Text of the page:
Scholars have shown how part of photography's great success in the nineteenth century in Europe and the United States grew from its symbolic association with modernity and its values, such as science and rationality (Rouillé 2005). Many sources testify to Menelik's genuine interest in innovation and new technologies (Clapham 2007), and the way he supported the introduction of photography to the court proceeded from this tendency. The king's interpretation of photography as the work of divine materials, however, was more than a turn of phrase: it was a way to integrate the new media to the preexisting iconographical landscape of the court, inasmuch as the images in Ethiopian Christian society before the 1880s—and prior to the development of Ethiopian painting destined to foreign markets—were, foremost, church paintings and propitiatory images, realized by religious men for a society seeking God's mercy, protection, guidance, and healing (see for instance Biasio 2006).
The connection between early photography and the religious sphere in Ethiopia is suggested by other elements of its history. Bedros Boyadjian, the first professional photographer to open a studio in Ethiopia, arrived at Menelik's court in 1905 with his employer, the archbishop of the Armenian Church of Alexandria (Berhanou Abebe 2007). The King of Kings requested that the photographer work at his service, and a few months later Boyadjian established a studio in Addis Ababa where he took the official title of “Photographer of his Majesty Menelik II.” We can draw a parallel between his trajectory as a Christian Orthodox deacon creating (photographic) images in the service of a religious institution and the culture of the court painters who, until this time, similarly were Christian clerics.
Images in the Light of Royal Texts. The study of images and texts produced during the same period at the court may help explain the prompt appropriation of photography by the Ethiopian elite. We can shed light on the success of the new media by focusing on the importance of the visual in contemporary texts, such as Menelik's chronicle, which was authored under the supervision of the king and his wife by a conservative churchman, Gebra Selassie (Guebre Sellassie 1930, 1932). The author never mentioned the work of foreigners at the court, nor the introduction of photography, but his narrative includes extensive descriptions of the resplendent scenery of court ceremonies, the physical appearance of people—whether they were beautiful or ugly—and the splendor of their garments (Guebre Sellassie 1930, 1932). Under the pen of the chronicler, beauty was a metaphor for virtue and power, and ugliness a sign of moral failing and corruption. Hence, we may argue that the photographic medium was adopted by a political culture that gave great importance to the gaze, on the one hand, and to garments, pomp and ostentation on the other. The importance given to the visual sphere in political discourse may have facilitated the introduction and codification of photographic images.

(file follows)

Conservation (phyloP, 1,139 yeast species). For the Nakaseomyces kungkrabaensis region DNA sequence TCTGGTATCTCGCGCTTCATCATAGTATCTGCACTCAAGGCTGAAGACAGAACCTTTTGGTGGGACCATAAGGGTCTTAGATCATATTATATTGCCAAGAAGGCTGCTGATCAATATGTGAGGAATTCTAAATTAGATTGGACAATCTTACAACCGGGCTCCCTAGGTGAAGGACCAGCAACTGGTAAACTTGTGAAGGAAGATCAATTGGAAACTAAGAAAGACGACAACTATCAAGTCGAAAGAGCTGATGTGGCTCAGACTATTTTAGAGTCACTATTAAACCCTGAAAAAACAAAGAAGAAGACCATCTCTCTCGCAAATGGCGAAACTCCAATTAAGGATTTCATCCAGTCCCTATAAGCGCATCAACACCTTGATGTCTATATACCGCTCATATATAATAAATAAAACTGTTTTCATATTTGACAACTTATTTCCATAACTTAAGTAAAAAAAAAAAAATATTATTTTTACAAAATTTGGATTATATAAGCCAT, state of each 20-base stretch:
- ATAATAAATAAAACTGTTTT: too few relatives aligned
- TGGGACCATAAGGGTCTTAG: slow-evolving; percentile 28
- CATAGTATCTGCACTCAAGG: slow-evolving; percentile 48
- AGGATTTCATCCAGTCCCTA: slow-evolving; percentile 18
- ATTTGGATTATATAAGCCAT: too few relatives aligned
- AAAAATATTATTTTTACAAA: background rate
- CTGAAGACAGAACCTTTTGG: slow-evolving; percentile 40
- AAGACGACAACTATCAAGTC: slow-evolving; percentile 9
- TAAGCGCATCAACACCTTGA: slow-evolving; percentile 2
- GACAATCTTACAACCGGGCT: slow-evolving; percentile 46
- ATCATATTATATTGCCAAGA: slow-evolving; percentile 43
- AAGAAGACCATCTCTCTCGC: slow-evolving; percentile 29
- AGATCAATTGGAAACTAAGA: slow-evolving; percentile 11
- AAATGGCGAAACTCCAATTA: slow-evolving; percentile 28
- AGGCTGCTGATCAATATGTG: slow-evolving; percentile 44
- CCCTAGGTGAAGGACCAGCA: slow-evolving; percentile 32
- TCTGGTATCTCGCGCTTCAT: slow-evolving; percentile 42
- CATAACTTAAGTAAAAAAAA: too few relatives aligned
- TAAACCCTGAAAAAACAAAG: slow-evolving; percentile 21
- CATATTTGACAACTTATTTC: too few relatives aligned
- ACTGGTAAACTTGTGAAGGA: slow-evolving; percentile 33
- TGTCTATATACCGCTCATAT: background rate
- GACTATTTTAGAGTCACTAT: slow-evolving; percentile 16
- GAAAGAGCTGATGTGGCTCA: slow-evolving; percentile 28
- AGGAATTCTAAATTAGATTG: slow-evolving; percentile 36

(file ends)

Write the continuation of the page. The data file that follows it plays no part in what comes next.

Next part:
Interrogating the communication function of the photographs implies understanding the messages the dignitaries wished to convey through them, in a specific political context. If historical photographs can often be dated only approximately, one series of images had been explicitly created shortly after the 1896 Battle of Adwa (Keller 1918:104, Biasio 2004). The photographer, Alfred Ilg, was promoted by the king around this same time to adviser and Minister of Foreign Affairs, in recognition of his engagement against Italian colonization. The photo series seems to have been made to project the idea of military victory and power: in the compositions, the king was adorned with warrior attributes and a lion skin laid under his feet and under his hand (Fig. 2). The impression of authority was reinforced by his solemn pose, his direct gaze at the camera, the sober lines of the scenery, and the deep contrast of light and shadow. This staging clearly reflected a desire to communicate, and may refer to royal ideology and its motto which was (re)invented during the second part of the nineteenth century: moha anbesa ze'éménegede yéhuda, “The lion of Judah has conquered,”4 which took on added meaning after the Battle of Adwa.